Concentration camp survivor offers lessons from the Holocaust
Urges Riverside students to learn from world's past evils
Holocaust survivor Murray Lynn speaks Tuesday morning October 31, 2017 at the Sandy Beaver Center Theater to Riverside Military Academy cadets. Lynn spoke to the cadets about the difference between patriotism and nationalism. - photo by Scott Rogers

There is a difference between nationalism and patriotism. It is not to be misunderstood.

“You’re our future leaders,” Holocaust survivor Murray Lynn told cadets at Riverside Military Academy in Gainesville on Tuesday. “Please don’t confuse nationalism with patriotism … I should know. Jews were scorned as foreigners in most of Europe for many centuries.”

It’s not just anti-Semitism in the days of Hitler that has Lynn worried. He warned about the “forces of relentless hatred” that had turned his young world into a cautionary tale “not just for our time, but for all time.”

The solution lies in three things, he said: education, education, education.

The students had marched in formally and a color guard demonstration, choir-led national anthem and pledge of allegiance followed.

Teachers, administrators, family and visitors joined to listen to Lynn, now an octogenarian, at once measured and yet at times impassioned when delivering his remarks.

Quoting a favorite author, he defined patriotism as a love of homeland but nationalism as a scorning of the homeland of others.

Lynn urged those in attendance to reflect on what history teaches and how it should serve as a guide toward pluralism and diversity and away from nationalism, racism and false pride.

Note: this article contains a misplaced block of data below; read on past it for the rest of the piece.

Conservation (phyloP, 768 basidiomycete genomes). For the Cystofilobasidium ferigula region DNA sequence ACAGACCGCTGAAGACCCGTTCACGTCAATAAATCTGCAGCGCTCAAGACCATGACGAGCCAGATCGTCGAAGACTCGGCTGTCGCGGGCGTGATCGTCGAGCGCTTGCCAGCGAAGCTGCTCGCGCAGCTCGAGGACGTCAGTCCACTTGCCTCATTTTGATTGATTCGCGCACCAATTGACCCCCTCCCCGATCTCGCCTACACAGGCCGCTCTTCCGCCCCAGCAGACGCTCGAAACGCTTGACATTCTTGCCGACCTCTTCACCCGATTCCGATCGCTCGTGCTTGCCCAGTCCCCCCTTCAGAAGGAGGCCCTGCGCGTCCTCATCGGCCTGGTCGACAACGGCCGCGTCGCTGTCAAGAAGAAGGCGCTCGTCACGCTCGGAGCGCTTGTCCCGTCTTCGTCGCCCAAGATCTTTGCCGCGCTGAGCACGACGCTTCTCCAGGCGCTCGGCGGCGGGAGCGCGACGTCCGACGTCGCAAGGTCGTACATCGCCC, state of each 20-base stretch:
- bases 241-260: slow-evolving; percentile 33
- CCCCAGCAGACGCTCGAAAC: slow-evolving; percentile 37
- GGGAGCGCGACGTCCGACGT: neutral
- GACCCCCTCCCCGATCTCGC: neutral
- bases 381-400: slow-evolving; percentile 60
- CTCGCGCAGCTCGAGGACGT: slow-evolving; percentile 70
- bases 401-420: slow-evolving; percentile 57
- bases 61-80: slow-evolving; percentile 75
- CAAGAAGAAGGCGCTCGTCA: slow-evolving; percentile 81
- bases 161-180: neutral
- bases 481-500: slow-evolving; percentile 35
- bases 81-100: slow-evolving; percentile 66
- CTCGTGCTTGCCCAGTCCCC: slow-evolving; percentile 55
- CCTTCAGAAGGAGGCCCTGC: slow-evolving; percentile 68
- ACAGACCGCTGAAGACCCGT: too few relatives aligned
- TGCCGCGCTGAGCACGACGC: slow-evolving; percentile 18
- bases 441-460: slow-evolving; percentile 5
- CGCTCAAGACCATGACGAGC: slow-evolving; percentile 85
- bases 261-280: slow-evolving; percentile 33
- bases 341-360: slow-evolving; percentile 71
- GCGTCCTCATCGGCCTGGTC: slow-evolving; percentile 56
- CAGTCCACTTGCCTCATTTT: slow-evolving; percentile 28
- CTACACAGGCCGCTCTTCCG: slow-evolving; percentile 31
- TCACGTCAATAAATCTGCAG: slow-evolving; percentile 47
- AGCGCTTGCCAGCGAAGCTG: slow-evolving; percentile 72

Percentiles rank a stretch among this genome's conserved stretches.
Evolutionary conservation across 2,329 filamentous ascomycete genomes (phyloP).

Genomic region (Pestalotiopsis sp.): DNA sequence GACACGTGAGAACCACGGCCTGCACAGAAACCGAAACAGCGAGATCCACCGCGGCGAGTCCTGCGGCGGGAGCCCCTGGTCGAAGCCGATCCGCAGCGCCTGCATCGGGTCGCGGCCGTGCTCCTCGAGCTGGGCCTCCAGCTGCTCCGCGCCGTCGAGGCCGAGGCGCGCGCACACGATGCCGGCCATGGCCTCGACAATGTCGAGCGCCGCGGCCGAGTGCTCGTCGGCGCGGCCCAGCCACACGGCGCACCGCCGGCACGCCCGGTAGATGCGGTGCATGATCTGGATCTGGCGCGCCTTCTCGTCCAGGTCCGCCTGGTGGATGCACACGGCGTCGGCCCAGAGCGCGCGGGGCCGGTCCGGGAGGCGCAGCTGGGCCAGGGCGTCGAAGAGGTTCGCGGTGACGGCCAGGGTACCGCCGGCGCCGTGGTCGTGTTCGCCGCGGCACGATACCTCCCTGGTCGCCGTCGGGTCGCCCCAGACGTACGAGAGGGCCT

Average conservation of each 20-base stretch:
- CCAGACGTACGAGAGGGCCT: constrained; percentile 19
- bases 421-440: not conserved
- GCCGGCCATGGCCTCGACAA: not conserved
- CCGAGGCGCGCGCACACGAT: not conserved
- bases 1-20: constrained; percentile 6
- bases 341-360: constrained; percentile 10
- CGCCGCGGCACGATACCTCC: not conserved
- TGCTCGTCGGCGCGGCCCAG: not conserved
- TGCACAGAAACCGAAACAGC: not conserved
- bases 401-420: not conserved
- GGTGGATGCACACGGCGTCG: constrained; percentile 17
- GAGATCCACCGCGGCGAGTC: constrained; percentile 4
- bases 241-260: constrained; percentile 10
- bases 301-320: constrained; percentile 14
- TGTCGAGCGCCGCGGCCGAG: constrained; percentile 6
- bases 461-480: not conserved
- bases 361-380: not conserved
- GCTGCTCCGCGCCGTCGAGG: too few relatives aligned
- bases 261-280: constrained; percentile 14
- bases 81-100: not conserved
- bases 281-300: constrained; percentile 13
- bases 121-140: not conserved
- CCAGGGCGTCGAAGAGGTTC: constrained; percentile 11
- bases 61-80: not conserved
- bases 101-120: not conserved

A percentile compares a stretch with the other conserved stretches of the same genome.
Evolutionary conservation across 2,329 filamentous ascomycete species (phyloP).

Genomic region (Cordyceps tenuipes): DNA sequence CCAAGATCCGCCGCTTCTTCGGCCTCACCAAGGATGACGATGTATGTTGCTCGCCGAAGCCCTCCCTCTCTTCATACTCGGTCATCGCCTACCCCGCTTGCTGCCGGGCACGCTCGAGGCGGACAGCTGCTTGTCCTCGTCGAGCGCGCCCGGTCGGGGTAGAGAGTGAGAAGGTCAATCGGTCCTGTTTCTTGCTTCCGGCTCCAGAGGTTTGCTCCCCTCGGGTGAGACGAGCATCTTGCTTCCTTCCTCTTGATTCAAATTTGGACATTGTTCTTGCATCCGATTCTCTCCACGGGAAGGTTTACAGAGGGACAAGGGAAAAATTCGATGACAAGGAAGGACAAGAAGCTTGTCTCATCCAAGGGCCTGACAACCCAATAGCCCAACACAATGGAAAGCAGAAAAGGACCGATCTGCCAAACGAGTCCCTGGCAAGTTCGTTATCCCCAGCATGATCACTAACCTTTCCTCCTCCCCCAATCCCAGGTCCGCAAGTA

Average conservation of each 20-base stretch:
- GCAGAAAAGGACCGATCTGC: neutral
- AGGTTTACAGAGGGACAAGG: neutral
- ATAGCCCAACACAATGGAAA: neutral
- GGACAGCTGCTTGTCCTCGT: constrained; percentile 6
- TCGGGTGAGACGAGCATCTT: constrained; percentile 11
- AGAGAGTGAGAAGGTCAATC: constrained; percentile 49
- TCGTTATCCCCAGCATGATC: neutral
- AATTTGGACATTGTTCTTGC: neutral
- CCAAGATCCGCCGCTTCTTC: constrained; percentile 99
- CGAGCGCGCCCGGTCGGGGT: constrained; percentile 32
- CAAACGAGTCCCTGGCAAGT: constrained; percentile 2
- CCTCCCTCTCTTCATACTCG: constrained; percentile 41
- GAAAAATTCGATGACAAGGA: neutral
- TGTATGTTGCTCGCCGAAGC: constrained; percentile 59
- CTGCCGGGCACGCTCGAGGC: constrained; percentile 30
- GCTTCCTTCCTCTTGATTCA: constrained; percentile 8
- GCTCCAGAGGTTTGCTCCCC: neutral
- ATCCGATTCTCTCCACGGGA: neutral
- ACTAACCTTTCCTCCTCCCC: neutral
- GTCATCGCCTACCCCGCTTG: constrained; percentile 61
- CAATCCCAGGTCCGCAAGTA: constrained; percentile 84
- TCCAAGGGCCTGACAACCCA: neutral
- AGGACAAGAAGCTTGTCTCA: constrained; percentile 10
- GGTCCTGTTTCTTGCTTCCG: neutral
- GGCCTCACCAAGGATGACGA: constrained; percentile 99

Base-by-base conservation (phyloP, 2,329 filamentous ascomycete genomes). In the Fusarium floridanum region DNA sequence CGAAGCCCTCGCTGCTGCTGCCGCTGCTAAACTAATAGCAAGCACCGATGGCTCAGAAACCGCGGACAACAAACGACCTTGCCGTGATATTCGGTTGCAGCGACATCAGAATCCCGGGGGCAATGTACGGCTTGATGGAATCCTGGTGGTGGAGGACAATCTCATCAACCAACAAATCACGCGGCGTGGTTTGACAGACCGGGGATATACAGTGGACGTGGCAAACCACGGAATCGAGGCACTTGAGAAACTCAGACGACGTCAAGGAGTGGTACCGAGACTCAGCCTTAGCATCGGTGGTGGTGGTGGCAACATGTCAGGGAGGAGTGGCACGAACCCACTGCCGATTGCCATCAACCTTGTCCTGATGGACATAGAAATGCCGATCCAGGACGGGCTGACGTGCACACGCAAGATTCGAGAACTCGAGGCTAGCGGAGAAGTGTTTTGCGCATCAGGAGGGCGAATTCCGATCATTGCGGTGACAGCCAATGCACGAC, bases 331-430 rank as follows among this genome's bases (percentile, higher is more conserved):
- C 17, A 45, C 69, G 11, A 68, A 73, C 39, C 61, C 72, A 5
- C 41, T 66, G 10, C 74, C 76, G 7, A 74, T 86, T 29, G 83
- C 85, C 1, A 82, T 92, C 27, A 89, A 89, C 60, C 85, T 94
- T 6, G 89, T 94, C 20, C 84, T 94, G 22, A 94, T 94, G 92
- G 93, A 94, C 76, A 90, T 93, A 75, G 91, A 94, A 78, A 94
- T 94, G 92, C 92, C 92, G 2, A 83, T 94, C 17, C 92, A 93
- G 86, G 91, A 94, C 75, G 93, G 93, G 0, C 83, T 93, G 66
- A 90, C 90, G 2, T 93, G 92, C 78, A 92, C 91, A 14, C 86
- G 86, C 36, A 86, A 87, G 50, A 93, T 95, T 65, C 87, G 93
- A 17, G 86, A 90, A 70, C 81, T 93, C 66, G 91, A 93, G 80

After his brief remarks, Lynn sat, the room hushed and a documentary was aired recounting the punishing realities of how he had learned these hard lessons.

Born into a Jewish Hungarian family, Lynn was just a teenager when the Nazis’ tentacles reached his doorstep.

His father was taken with other community leaders and executed. His mother was raped, and later killed in the gas chambers of Auschwitz along with his siblings.

Lynn only survived the concentration camp by lying about his age, telling prison guards he was 16 — old enough to work 12-hour shifts hauling concrete in the camp.

Not life in the squalid, unsanitary sleeping quarters nor any injury or illness could compel Lynn to give in and visit the hospital. That was merely a euphemism for death.

He was forced to march to Germany before Auschwitz was liberated and was only freed when Allied forces occupied Germany.

He returned to Hungary to find another family in his home. The only response when he rapped on the door was an angry disbelief that he had survived.

He later found his way to Ireland, but discrimination there forced he and other Jews to leave.

Lynn arrived in America by way of New York City before calling metro Atlanta home. He has led a life of prestige in business and philanthropy by any measure of success, married and raised a family.

But Lynn confesses that he is forever haunted by the nightly echoes of terror from days lost in time but not in mind.  

When prompted by an audience member after the documentary ended, Lynn offered up sheer will for how he survived the most intimate and brutish kind of evil.

He later said he had “no clue” about the existence of the concentration camps or what might befall his family prior to “deportation.”

And Lynn doesn’t want anyone to forget or be surprised by how evil can flourish, and the consequences of silence when people don’t speak up.

“As I got older … I came to the realization that my life is not entirely my own,” he said in the documentary. “We must all “draw lessons” from the Holocaust and “send a message to the world.” 

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